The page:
Billeder på siden

The calculated dates of attack were the 4th, 5th, 11th, 12th, 19th, and 21st March, the last case being that of a brother of the proprietor who lived and worked on the premises. In the time which elapsed between the first and last of these notifications, only sixteen other cases were reported from the whole district with a population of about 67,000. There was another circumstance which made more definite the attribution of the outbreak to the milk supply. A list of the customers was obtained shewing that 154 households were supplied, and it was found that in most instances the milk was scalded before delivery, but that 22 householders preferred to obtain the milk fresh. All the cases outside of the dairy occurred among persons belonging to these households.

In various ways the history of this small outbreak was an interesting one. The man who is assumed to have distributed the infection had not an unusually severe attack, judging from the period of stay in hospital, though his ability to take up work was delayed by an attack of pleurisy. His illness apparently began on 1st December, and the last cases among his customers occurred on 11th, 12th, and 19th March, so that even allowing fourteen days of incubation, full three months elapsed between the beginning of his illness and actual infection in these cases. As soon as suspicion was excited, precautions were at once taken, and when the second case occurred on 21st March, these were renewed, and the outbreak, so far as concerned this focus of infection, was at an end. And warning was further taken, and return to work on the part of this patient was prohibited for three months after discharge from the hospital. This was, perhaps, a straining of powers, since the maximum time of seclusion, contemplated by the Victorian Health Act, is fixed at three months. It is not stated, of course, at what date or stage of illness the period of three months begins to count, and advantage may thus be taken of this vagueness. With the knowledge we now have of the duration of infectivity, in more than one of the infectious diseases, it is apparent that the limit of three months, whether from the beginning of the attack or from the establishment of convalescence, does not err on the side of over-strictness.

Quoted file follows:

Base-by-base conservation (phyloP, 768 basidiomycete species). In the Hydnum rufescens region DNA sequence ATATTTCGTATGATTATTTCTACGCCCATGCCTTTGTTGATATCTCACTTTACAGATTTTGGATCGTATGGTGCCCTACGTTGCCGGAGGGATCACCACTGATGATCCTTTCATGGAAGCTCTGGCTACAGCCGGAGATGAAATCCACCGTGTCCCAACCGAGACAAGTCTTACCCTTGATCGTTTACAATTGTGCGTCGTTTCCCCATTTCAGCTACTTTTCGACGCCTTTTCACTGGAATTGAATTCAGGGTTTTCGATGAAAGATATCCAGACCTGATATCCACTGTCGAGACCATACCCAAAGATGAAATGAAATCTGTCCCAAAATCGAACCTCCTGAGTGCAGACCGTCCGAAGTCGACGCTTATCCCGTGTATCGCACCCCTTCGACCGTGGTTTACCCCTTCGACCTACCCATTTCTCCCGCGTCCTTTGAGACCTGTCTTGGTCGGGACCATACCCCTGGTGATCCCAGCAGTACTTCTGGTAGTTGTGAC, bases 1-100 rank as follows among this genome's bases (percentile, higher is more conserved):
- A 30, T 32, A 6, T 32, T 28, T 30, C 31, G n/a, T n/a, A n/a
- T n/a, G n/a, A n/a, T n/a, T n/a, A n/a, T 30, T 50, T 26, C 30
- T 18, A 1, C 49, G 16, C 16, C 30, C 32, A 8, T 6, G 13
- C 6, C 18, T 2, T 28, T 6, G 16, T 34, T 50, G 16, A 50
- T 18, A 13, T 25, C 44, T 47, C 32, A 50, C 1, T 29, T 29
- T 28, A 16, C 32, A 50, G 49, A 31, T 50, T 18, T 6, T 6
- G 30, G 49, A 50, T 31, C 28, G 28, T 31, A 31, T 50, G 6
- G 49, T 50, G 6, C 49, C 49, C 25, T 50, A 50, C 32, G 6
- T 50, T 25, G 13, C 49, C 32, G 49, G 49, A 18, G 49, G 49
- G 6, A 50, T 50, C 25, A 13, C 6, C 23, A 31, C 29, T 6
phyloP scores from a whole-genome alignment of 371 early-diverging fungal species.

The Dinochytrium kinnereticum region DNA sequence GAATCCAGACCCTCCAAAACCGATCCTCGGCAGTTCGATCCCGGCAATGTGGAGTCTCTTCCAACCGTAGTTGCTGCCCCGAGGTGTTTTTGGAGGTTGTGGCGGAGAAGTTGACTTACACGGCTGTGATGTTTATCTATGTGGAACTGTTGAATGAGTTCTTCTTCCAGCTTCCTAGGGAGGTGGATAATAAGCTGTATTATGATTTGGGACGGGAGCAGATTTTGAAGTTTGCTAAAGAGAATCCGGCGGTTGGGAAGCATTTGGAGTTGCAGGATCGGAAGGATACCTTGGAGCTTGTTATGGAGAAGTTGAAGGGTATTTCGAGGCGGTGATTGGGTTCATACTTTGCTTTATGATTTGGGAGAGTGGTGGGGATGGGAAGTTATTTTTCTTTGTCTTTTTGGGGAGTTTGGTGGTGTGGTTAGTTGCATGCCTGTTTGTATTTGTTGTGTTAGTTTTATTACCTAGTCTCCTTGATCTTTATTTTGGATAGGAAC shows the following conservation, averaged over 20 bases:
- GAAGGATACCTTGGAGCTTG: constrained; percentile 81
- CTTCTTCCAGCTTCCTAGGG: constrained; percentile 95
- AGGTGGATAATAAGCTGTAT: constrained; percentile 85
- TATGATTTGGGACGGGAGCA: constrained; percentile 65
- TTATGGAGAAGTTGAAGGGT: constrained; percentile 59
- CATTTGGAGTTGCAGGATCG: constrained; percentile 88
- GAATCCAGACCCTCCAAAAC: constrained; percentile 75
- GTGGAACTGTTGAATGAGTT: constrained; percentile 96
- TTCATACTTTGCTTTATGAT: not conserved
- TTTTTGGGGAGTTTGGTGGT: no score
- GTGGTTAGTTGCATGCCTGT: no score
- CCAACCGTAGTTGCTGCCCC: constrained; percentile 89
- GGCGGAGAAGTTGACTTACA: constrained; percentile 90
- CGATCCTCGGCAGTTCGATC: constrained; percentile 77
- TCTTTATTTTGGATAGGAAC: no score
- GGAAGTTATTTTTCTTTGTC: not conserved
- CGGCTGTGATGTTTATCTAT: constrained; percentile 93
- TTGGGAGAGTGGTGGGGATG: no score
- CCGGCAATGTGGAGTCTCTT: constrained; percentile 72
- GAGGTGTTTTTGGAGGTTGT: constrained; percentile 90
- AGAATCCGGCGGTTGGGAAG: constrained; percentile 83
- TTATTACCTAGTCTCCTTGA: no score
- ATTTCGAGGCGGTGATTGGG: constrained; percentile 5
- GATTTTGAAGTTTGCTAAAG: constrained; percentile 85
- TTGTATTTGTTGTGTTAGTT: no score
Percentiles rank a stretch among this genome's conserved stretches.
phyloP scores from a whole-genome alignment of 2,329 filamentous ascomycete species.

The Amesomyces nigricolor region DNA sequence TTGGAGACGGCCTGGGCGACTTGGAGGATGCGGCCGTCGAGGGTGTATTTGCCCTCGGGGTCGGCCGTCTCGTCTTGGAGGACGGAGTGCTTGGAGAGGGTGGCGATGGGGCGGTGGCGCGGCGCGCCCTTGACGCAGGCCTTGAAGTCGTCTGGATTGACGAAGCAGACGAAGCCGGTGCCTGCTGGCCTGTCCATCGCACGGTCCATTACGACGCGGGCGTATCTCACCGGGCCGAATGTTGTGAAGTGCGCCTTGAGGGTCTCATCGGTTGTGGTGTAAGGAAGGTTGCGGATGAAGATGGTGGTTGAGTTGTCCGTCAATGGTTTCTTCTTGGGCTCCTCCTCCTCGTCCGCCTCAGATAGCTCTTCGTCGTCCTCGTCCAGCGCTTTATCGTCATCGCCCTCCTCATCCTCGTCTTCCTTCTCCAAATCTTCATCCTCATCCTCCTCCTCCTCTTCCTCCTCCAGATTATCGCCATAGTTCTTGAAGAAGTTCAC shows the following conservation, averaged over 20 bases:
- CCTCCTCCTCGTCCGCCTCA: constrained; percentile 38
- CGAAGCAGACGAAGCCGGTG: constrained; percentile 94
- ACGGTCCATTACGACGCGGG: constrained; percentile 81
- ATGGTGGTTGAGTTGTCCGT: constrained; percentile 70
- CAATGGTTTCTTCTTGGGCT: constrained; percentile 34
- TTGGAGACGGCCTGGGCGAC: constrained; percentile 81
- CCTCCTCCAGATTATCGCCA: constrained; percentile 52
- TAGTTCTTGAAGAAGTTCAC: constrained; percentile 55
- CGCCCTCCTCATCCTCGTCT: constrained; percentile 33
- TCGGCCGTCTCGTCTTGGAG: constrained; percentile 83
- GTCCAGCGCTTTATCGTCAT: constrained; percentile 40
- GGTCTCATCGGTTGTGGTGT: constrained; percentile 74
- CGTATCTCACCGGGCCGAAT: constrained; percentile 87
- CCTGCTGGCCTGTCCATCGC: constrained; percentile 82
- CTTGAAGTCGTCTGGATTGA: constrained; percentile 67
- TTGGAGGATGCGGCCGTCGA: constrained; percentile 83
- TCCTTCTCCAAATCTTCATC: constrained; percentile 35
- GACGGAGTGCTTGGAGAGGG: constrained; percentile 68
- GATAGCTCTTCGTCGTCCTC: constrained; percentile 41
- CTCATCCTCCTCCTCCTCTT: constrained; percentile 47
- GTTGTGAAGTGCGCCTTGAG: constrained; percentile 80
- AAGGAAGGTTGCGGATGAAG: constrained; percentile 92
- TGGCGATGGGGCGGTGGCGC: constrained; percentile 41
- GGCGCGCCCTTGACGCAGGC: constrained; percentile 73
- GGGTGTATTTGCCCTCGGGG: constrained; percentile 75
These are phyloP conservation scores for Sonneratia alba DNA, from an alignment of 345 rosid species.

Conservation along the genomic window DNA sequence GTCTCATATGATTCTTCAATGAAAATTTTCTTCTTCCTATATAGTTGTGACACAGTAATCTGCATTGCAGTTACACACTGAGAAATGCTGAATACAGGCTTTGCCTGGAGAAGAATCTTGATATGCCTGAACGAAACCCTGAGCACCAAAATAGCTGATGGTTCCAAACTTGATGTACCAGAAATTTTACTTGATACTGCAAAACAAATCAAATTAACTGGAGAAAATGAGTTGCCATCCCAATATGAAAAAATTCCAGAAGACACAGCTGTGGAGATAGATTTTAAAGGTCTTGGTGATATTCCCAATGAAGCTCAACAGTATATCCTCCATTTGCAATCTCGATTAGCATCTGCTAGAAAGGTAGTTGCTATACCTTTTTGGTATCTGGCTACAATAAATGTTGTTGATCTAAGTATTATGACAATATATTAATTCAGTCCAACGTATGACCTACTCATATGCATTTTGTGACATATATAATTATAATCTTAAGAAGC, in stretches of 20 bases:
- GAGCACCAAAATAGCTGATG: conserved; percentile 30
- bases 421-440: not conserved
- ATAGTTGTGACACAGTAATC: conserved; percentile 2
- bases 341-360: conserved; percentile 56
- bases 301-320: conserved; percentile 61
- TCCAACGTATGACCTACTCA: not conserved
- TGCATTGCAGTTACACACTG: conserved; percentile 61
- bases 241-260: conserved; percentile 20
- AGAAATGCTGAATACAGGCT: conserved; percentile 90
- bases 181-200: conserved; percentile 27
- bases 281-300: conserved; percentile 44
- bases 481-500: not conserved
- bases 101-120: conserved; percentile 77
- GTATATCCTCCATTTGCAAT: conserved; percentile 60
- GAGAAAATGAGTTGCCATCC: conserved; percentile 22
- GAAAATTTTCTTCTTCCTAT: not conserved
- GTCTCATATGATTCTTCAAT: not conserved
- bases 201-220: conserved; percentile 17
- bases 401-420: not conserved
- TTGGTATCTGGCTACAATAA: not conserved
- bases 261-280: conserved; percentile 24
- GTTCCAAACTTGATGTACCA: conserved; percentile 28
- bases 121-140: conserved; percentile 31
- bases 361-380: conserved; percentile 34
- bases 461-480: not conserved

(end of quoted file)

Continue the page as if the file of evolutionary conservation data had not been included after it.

[Read at the Intercolonial Medical Congress at Hobart.]

AT the meeting of the Benevolent Asylum (Melbourne) committee on April 4th, the chairman said the committee should consider what should be done in the matter of the £25,000 legacy recently left to the institution by the late Mr. J. Hingston. The committee should decide whether the building was to be removed from its present site or not. It was decided that the matter be considered at next meeting.

[blocks in formation]

CASES of gastric fistulæ are apparently not of frequent occurrence. Sydney Martin, in his book on "Diseases of the Stomach," does not mention their existence, but Robson and Moynihan in their work on the " Surgery of the Stomach" devote a chapter to the condition. The fistulæ may be internal, i.e., between the stomach and some other abdominal or thoracic organ, or open externally. They are either traumatic or due to a perforating ulcer, simple or malignant. I am doubtful whether my first case should come under the heading of this paper, as I made an opening myself into a subphrenic abscess which afterwards became a fistula. The history of the first case is as follows:


Miss G., t. 25, from Grunthal, who had consulted me several times previously for anæmia, called on February 6th, 1899, and it was then noted that she looked ill, and complained of pain in the left hypochondriac region, made worse by taking food or breathing. She came again on March 1st, and was then much better. Dr. C. Mainwaring saw her for me on April 13th, and she then complained of pain after food and between her shoulders, but no vomiting. She was brought down on April 27th, having driven 18 miles in a buggy. She was greatly collapsed, with a feeble, thready pulse, and a dusky expression and a temperature of 103° F., and gave a history that, whilst vomiting the night before, she had experienced a sudden, violent, pelvic pain. The breathing was so difficult that I was afraid she would die in my consulting room, and I had the greatest trouble in persuading her friends to leave her in the private hospital, as they were most anxious to take her back the long drive.

Dr. Poulton saw her with me in the afternoon, and we found the abdomen distended and tender over the region of the appendix, and although we did not think the symptoms pointed altogether to a perforation of that organ, we bore that in mind. She recovered from the collapse and the abdominal distention gradually receded, but never actually flattened. The temperature rose each night to 101° F. or 102° F., and on May 4th she developed a parotitis on the right side, followed by a similar condition on the left; these went down, but her temperature still remained high at high.